Not wanting to be outdone by Equifax and its data breach affecting 145 million Americans (sarcasm), Yahoo, which was recently bought by Verizon has just announced that its massive 2013 data breach which it had previously said “only” affected a billion people actually affected all 3 billion of its customers.
Included in the stolen information was names, email addresses, telephone numbers, dates of birth, hashed passwords as well as security questions and answers, only some of which were encrypted.
While no credit card information or Social Security numbers were lost in this data breach, which has been attributed to Russian hackers by the Justice Department, the risk of identity theft from this data breach is significant.
Scammers are already contacting people through phishing emails posing as Yahoo and in an attempt to lure the targeted victims to click on links or download attachments containing malware.  In other instances, the scammers will ask for personal information in an effort to gain information that can be used for purposes of identity theft.  The real Yahoo does not do this.  If you have questions about your Yahoo account, you can contact for free assistance.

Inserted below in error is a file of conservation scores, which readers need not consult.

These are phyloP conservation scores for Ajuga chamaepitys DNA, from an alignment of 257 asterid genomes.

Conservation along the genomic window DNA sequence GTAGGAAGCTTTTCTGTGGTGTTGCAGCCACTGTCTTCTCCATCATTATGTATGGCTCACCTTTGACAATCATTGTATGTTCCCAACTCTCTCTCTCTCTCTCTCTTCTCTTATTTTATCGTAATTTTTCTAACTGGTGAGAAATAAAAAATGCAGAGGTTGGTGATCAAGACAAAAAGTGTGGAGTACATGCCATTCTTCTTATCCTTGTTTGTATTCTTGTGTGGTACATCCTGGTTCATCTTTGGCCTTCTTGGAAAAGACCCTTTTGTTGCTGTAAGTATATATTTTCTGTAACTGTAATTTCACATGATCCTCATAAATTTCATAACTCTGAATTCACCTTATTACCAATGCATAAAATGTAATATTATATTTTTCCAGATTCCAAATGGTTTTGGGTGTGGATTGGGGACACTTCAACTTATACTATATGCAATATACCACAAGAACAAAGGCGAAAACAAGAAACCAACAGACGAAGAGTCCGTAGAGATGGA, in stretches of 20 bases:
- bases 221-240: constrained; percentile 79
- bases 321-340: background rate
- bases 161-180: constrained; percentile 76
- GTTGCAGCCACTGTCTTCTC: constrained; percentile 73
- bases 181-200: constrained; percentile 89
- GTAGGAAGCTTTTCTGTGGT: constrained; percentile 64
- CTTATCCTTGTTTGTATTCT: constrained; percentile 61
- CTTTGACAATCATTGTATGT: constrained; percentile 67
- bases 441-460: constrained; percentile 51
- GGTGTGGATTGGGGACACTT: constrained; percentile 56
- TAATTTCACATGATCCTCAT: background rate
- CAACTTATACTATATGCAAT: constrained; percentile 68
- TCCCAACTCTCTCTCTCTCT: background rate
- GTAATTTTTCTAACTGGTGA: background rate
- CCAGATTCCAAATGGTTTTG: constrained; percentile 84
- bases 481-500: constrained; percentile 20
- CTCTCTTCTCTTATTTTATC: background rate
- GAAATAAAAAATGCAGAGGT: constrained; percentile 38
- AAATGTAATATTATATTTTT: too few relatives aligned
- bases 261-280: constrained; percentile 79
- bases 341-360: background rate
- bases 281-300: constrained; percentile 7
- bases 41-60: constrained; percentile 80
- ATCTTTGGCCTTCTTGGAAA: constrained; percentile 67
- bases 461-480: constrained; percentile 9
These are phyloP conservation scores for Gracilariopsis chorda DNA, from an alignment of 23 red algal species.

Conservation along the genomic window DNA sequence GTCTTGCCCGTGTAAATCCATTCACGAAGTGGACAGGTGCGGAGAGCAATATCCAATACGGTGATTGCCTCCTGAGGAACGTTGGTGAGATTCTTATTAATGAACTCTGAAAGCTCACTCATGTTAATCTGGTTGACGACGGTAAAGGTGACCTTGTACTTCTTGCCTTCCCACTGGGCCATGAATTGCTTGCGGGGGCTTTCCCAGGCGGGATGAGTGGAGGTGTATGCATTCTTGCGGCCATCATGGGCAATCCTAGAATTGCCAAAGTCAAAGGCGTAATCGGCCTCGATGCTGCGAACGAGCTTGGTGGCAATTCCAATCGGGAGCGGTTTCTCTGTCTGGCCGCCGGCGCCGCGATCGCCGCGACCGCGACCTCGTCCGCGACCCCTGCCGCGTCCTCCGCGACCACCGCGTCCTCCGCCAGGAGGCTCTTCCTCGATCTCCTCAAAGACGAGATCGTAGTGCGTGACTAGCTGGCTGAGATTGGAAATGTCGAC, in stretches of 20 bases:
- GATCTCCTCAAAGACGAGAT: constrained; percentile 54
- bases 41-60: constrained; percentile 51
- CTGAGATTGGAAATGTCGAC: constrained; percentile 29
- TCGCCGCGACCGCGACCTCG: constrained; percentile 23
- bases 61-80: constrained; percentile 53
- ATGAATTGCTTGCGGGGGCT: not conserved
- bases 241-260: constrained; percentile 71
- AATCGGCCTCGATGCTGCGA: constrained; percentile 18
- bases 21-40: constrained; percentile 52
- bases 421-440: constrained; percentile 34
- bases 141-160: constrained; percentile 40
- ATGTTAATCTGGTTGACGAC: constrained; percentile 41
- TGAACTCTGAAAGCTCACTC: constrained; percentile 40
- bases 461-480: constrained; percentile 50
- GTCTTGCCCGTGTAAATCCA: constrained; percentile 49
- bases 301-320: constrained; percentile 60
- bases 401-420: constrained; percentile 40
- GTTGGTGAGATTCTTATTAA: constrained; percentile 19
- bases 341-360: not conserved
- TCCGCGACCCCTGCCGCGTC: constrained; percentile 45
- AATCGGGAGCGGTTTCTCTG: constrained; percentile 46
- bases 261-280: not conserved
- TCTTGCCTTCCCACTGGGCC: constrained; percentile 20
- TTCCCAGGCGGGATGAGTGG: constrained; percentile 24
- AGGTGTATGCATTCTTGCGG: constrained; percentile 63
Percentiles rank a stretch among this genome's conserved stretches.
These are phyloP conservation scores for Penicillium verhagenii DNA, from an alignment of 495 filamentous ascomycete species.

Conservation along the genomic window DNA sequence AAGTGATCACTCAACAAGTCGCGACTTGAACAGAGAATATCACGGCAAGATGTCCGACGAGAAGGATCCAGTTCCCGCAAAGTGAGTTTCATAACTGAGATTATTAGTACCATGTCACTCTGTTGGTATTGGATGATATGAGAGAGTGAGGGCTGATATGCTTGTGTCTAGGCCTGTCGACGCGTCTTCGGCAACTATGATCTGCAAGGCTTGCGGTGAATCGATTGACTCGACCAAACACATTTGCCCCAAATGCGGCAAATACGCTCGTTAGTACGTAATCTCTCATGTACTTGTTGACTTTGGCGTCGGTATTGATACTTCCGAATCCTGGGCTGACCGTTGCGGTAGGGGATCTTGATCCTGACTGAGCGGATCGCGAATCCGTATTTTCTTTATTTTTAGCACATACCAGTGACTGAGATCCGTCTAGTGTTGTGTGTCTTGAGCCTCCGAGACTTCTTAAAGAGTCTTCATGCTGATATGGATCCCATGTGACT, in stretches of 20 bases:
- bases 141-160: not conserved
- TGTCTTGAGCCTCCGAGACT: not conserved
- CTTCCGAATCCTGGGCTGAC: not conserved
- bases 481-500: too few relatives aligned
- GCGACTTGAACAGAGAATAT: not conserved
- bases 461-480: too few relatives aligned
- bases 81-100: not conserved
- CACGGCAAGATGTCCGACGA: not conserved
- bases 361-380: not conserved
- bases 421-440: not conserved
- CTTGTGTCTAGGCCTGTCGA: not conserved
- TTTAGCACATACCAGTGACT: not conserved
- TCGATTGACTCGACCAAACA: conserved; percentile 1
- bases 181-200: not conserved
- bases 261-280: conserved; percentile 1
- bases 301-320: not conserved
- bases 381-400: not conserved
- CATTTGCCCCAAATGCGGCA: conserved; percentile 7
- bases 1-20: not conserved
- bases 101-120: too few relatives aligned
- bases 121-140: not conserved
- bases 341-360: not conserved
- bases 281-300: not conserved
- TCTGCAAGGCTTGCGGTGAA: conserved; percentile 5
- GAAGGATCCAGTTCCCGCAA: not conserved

As I have suggested many times in the past, you should have a unique password for each of your online accounts so that in the event of a data breach at one online company with which you do business, your accounts at your bank and other online accounts are not in jeopardy. Although Yahoo has indicated that the passwords stolen were hashed, which is a form of encryption, there is still concern that these passwords could still be cracked.  Go to the June 7, 2016 Scam of the day for tips about how to pick strong passwords that are easy to remember.
Whenever possible use dual factor authentication for you accounts so that when you attempt to log in, a one-time code will be sent to your smartphone to insert in order to get access to your account.  For convenience sake you can set up dual factor authentication so that it is only required if you are logging in from a different computer or device than you normally use.  Yahoo provides for dual factor authentication.
Security questions are notoriously insecure.  Information such as your mother’s maiden name, which is the topic of a common security question can be readily obtained by identity thieves.  The simple way to make your security question strong is to use a nonsensical answer for the question, so make something like “firetruck” the answer to the security question as to your mother’s maiden name.
As always, don’t click on links or download attachments in any email or text message you get unless you have absolutely confirmed that it is legitimate.